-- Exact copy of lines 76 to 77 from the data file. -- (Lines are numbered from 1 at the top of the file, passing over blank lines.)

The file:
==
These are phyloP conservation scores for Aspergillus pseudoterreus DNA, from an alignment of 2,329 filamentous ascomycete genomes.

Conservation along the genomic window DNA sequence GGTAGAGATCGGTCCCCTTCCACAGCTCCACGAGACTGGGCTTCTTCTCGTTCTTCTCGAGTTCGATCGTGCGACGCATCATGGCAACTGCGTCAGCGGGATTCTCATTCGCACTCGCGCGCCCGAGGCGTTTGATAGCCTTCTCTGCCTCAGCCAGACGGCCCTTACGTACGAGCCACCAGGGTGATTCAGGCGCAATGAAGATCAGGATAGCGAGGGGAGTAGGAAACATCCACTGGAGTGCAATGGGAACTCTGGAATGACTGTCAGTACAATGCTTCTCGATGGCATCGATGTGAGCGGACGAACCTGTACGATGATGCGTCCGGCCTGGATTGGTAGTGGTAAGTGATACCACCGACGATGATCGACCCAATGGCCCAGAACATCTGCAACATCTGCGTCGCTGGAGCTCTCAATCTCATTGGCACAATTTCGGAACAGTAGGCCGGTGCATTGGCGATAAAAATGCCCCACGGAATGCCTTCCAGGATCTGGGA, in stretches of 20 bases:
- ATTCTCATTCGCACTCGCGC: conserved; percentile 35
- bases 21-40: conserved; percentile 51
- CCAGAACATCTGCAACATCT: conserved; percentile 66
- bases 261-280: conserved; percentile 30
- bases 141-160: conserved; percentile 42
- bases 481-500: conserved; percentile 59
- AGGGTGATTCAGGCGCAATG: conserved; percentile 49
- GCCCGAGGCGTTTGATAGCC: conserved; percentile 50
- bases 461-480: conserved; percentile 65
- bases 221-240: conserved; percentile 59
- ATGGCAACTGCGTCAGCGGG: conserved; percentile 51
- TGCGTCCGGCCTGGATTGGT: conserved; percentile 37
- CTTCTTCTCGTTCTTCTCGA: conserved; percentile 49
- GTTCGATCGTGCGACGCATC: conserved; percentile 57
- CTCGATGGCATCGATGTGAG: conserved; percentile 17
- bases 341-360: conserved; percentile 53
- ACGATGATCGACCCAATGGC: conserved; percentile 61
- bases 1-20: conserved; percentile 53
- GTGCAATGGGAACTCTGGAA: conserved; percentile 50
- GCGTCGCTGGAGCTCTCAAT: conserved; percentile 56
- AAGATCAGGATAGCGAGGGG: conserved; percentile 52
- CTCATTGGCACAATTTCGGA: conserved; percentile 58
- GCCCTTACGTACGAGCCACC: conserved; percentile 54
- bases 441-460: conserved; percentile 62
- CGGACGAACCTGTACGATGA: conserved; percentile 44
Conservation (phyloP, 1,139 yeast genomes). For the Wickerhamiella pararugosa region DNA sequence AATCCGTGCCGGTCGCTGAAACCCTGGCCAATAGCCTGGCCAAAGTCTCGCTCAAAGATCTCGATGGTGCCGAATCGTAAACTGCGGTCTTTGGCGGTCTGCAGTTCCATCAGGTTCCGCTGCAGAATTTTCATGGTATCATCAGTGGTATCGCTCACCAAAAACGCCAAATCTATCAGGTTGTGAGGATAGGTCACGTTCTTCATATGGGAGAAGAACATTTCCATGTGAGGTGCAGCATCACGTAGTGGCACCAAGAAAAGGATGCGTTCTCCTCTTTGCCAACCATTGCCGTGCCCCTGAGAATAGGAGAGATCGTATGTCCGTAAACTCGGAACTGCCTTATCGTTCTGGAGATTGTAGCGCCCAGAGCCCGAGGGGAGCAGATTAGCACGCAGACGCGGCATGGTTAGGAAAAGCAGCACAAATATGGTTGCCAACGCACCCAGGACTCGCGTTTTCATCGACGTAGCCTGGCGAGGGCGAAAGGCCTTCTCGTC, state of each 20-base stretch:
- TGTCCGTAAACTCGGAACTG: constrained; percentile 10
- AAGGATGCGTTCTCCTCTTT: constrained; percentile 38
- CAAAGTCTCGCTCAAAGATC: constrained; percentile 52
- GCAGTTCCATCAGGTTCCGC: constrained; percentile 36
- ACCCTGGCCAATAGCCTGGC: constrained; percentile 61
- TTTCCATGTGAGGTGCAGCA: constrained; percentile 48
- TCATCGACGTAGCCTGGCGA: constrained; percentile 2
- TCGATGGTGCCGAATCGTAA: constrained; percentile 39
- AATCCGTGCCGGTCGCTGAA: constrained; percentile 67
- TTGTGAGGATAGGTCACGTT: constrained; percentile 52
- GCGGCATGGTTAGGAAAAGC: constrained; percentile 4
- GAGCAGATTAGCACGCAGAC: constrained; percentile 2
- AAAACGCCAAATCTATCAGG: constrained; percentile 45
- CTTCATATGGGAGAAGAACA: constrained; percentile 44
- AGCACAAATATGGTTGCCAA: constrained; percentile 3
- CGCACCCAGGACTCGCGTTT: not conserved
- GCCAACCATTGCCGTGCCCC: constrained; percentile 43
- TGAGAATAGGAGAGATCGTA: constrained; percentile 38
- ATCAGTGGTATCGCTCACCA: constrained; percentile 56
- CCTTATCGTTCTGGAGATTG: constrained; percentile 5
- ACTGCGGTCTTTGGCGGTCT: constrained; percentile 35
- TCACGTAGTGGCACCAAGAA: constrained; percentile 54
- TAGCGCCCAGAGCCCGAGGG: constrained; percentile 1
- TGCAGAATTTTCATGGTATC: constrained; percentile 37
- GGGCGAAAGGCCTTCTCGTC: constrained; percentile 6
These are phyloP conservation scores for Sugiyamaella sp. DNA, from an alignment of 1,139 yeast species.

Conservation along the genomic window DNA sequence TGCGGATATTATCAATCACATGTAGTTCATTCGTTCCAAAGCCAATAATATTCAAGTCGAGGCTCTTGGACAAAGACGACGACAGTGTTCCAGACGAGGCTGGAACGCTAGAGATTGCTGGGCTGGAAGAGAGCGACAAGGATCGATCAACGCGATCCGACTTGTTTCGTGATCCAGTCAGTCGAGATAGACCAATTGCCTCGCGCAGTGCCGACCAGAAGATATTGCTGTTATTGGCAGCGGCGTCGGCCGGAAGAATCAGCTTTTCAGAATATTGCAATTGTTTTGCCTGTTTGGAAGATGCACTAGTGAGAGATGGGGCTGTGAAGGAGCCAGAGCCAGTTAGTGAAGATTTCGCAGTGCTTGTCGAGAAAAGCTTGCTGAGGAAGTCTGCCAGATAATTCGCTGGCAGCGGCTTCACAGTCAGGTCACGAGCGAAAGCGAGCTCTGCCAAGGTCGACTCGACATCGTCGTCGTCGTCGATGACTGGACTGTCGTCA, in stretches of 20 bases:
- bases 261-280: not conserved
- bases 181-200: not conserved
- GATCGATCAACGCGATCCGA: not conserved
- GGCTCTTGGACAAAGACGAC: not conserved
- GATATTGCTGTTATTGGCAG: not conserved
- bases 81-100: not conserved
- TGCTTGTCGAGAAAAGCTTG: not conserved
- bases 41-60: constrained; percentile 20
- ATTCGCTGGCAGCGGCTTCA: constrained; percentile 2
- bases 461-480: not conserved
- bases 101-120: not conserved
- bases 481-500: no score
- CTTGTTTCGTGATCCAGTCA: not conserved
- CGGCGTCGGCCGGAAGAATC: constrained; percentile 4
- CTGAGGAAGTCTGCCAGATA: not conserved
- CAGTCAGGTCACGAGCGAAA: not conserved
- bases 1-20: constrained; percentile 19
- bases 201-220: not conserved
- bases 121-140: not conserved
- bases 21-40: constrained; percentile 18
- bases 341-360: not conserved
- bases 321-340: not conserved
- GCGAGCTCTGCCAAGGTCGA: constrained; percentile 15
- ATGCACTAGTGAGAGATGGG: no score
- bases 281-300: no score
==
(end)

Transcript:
- bases 341-360: not conserved
- bases 321-340: not conserved